While today's students display more career savvy than ever, there's still a disparity in the degree of focus. Some new students confidently declare a major and make a beeline toward their career goals. Others arrive less sure and, without gentle but persistent nudging, may have only a vague sense of professional direction by the time they reach graduation. Most students fall somewhere in between. |
Typical of the early-to-focus graduate is Matt McFadden '98. Before he enrolled at SU, McFadden and his father discussed the future of the marketplace, forecast huge growth and opportunities in information systems, and selected a management information systems/information studies major in the School of Management and School of Information Studies. McFadden also set his sights on a career with Procter & Gamble Company in Cincinnati, his hometown. Getting an interview seemed assured, since his father had been with Procter & Gamble for 25 years. But McFadden quickly learned that nepotism is a no-no at Procter & Gamble. They recruit by the book.
Early in his sophomore year, McFadden approached Procter & Gamble about a summer job, using his 3.94 GPA as a calling card. "That got me in the door," he says, "but they still blew me off. They were looking for experience.
"I knew you acquired experience through internships, and you found internships by networking. Our professors really ingrain that in us," says McFadden, who scoured databases in the School of Management and the Center for Career Services looking for internship opportunities and alumni contacts. He soon landed a plum summer internship at GE Aircraft in Cincinnati, where he helped develop a multimillion-dollar program that organizes data from airplane computers. That fall, McFadden sent Procter & Gamble an updatedand upgradedresume. Three interviews later, and barely halfway through his college career, McFadden accepted an offer for a lucrative summer position with the employer of his dreams.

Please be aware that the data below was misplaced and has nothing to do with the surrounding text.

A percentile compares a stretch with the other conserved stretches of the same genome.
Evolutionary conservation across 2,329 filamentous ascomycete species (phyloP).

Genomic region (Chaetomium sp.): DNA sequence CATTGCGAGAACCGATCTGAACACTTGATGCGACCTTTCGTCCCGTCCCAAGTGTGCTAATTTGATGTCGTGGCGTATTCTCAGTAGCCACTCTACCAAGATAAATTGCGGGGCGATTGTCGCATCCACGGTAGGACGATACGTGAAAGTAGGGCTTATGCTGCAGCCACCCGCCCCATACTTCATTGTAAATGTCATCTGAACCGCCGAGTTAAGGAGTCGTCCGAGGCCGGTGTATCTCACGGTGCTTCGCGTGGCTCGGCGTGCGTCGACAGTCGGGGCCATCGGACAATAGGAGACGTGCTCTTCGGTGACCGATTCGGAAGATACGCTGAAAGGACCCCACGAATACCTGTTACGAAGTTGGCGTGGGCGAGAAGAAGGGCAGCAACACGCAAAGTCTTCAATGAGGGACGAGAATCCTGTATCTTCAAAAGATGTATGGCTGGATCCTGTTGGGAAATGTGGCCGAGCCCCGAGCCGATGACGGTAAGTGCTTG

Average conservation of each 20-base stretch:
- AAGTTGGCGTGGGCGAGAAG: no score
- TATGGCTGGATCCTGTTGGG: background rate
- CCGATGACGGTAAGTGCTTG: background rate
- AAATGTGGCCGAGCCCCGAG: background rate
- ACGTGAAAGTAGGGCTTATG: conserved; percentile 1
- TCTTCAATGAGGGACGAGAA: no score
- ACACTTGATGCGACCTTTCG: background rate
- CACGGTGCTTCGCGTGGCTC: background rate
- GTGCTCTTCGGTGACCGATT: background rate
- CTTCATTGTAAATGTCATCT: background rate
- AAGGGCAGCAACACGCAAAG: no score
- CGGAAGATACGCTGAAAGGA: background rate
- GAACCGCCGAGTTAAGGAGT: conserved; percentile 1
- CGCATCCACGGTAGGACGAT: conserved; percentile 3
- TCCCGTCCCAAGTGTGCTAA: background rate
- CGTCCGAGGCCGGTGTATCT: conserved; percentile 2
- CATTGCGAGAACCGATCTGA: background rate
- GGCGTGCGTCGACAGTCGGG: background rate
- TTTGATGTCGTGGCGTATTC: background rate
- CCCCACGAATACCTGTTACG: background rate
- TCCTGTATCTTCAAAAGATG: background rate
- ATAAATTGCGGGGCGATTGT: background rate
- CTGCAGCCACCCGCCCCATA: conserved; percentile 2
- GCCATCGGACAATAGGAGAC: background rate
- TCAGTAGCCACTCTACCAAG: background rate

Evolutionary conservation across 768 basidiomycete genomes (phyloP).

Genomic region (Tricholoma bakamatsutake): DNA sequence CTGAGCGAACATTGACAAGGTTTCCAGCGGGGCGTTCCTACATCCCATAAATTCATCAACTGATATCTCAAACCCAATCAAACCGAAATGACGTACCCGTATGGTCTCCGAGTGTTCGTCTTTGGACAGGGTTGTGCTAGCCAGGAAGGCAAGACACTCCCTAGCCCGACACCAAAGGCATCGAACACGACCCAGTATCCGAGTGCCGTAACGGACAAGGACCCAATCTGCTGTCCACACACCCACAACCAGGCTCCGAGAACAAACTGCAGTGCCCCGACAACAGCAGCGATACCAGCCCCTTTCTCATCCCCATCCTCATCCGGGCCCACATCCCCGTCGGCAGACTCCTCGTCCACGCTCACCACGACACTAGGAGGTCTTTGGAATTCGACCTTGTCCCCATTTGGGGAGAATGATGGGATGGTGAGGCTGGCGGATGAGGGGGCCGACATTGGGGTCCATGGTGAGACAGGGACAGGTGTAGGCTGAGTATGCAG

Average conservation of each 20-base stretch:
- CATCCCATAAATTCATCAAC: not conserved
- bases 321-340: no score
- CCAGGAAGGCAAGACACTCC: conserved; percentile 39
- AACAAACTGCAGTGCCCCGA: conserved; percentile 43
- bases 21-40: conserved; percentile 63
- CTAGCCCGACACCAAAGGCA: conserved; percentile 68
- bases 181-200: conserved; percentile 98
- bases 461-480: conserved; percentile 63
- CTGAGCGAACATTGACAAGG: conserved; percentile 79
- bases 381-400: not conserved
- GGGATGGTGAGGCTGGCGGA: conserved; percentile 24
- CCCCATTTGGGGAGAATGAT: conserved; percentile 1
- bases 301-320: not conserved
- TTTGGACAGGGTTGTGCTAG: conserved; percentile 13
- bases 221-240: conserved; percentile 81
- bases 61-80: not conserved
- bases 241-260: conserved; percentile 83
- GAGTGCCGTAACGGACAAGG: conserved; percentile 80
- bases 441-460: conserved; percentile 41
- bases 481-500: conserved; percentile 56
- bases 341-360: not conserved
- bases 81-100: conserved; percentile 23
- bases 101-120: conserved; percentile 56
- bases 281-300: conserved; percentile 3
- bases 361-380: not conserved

Naml Lewis '98 also entered SU with a clear sense of direction. Excellent in math and science, he majored in mechanical engineering at the L.C. Smith College of Engineering and Computer Science because he knew he could quickly convert that degree into a job. "I'm from Newark, New Jersey, and from a low-income background," Lewis explains. "So a job was important."
To bolster his marketability, Lewis spent three semesters in the college's Cooperative Education Program, earning academic credit for placements with Dow Corning in Michigan and North Carolina. At the start of his senior year, he launched a serious hunt for a permanent jobin a totally different field. "I suddenly realized I have an entrepreneurial spirit," explains Lewis. "After a lot of research, I decided to work in security sales for two years, then earn an M.B.A. and become an independent financial advisor. I'd specifically like to help small African American businesses find capital, and help people in low-income communities meet their financial goals, like sending their kids to college."
Lewis is now waiting to hear from several financial firms with whom he interviewed. "I'm nervous, because I don't have a job yet," he admits. "But I'm young, I have a dream, and I'm really trying to make it happen." |
Both Lewis and McFadden have had career counseling from their academic departments, plus coaching from the Center for Career Services' interim director, Kelley Bishop. "At SU, most students tap into career services at a variety of venues. It's like shopping at the mall," Bishop explains. "You usually don't buy everything in one store."
Lewis turned to Bishop when it was time to line up interviews with investment firms and repackage his mechanical engineering degree for a financial market. "I was impressed with Naml's wish to leverage his education to help the African American community," says Bishop, "and I encouraged him to follow his dream. Going to college is about something much grander than getting a job. Our role is not just to construct resumes; it's to help students assess their values, their strengths, and themselves."
CIGNA representatives Pam Joell, senior consultant for corporate relations (far left), and Anthony Percival '95, technical analyst (second from right), entertain questions from students.
Lewis's engineering background was versatile. He'd completed a rigorous academic program; he had a lot of experience converting theory into practice; and he was familiar with scientific methodology, which is important in any financial field. Why shouldn't he dream big?
"I see my job as helping students navigate the transition between college and career," Bishop says. "It's a major transition, because getting a degree doesn't automatically earn you a great career. That's something you have to work at, and we're here to help. My role is to help students harness and leverage their SU education. These students are bright, ambitious, articulate, and worldly. But when it comes to dealing with employers, they don't know what to emphasize. It's a matter of articulation. We have to show them how the game is played."